Recent turmoil has put the investment spotlight clearly on the stock market, but some of the factors disrupting stocks could also make 2018 an eventful year for interest rates. This means you may face decisions that could make or cost you money over the coming year, as everything from savings and money market rates to mortgage rates could look very different a year from now.
What should you be watching to stay on top of these developments? Here are six factors that look like they might have a prominent role in the 2018 outlook for savings and money market accounts:
1. Higher oil prices
The price of oil rose by 12.5 percent in 2017, and continued to rise in January of this year. Oil is an important influence on inflation and, when inflation rises, interest rates are likely to follow.
Despite the increase in alternative energy usage, the rapid development of highly-populated countries such as China and India means demand for oil isn't going away anytime soon. Last year China surpassed the United States as the world's largest oil importer.
How this could hurt: Rising prices at the gas pump could push inflation and interest rates higher.
How this could help: There's not much positive about rising oil prices -- unless you work in the oil sector or own investments in it.
2. Rising wages
Average hourly wages were up 2.9 percent for the 12 months ending in January, 2018, the highest 1-year climb in wages since mid-2009.
Unemployment is very low, at 4.1 percent. The number of people who are working part-time when they would prefer to work full-time dropped below 5 million last year for the first time since early 2008. It peaked at over 9 million in 2009.
This demand for labor is pushing wages up. If immigration controls continue to tighten, labor for some occupations may become even harder to find.
How this could hurt: Companies could act to offset rising labor costs by increasing their prices. This risks creating an inflationary spiral that could offset wage gains.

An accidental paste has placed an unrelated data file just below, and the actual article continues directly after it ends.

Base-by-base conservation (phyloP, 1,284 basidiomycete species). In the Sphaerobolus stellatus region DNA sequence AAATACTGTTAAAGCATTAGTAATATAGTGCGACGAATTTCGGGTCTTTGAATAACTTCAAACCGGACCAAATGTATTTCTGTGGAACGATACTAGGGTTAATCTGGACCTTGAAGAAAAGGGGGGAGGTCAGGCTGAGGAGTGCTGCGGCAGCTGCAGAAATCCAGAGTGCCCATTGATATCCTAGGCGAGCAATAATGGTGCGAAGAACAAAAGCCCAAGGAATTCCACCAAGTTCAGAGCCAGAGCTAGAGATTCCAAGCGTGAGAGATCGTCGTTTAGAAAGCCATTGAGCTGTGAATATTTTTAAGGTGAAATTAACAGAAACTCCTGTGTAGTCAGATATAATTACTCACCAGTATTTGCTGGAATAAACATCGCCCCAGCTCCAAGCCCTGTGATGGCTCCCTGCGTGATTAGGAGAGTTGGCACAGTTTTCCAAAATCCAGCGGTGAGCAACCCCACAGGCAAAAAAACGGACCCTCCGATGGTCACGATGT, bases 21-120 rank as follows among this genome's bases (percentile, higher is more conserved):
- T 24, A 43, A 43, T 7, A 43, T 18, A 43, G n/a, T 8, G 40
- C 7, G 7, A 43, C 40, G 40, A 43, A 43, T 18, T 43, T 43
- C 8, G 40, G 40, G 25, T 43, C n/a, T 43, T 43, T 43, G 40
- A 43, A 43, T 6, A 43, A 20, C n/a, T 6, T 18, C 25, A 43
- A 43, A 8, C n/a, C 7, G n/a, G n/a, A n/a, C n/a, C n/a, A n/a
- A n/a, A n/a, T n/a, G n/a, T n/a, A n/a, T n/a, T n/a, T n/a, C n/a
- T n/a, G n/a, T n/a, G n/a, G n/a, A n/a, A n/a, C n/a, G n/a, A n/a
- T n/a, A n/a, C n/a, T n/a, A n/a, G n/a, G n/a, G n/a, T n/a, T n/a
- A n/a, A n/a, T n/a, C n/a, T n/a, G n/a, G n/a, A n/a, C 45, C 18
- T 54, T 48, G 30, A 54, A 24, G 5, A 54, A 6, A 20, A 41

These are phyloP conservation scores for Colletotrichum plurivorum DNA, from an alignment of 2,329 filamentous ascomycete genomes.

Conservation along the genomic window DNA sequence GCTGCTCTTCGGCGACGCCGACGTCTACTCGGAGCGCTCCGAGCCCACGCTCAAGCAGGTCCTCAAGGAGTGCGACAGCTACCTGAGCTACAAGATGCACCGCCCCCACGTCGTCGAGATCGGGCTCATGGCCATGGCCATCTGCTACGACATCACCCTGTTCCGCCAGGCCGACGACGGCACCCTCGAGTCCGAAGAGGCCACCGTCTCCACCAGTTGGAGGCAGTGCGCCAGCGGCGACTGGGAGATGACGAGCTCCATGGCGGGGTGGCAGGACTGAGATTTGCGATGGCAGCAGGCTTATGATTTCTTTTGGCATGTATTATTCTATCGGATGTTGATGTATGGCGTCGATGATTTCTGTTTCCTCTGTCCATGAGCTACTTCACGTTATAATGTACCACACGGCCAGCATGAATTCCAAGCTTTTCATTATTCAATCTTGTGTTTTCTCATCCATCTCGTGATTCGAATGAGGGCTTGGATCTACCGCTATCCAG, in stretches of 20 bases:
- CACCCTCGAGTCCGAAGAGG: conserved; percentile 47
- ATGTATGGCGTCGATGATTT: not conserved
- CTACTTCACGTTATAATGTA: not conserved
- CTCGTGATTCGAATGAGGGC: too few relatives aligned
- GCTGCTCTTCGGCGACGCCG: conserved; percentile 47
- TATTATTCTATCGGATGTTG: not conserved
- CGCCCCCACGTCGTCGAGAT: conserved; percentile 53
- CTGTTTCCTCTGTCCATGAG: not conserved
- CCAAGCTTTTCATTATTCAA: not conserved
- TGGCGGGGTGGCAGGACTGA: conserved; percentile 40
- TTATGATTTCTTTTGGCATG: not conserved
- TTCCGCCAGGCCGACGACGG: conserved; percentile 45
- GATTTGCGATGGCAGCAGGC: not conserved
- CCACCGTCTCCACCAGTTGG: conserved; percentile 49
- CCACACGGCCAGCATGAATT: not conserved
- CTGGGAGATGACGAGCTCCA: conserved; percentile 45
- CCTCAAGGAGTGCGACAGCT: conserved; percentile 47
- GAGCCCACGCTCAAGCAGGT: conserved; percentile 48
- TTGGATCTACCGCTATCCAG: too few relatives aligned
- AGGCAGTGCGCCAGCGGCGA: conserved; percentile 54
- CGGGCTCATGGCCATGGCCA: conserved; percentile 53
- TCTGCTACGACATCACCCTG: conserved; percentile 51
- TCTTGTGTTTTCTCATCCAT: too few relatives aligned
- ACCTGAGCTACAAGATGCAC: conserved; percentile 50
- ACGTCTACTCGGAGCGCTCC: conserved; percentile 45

How this could help: Rising wages are good for household budgets. Consumers may be inclined to increase spending.
3. Federal Reserve "normalization"
The Fed took extraordinary steps to lower interest rates in response to the financial crisis. It has since stated a goal to gradually return its rate policy to more normal levels.
The first phase of this, raising short-term rates, has already begun. A later phase involves reducing holdings in long-term interest securities the Fed accumulated as part of its quantitative easing programs. This later phase could have more impact on longer-term interest rates such as mortgages.
How this could hurt: For borrowers, higher rates mean their debt burdens would get heavier. If this starts to have a significant impact on mortgage rates, it could dampen the housing market.
How this could help: For savers, easing the downward pressure on interest rates could encourage more attractive rates for savings accounts, money markets and CDs.
4. Trade wars
In January, the government initiated tariffs of up to 30 percent on solar panels and 50 percent on washing machines. Those new levies may just be the leading edge of protectionist policies that have been promised since the presidential campaign. In turn, raising tariffs on imports is likely to prompt a response in kind from some countries, resulting in future price increases.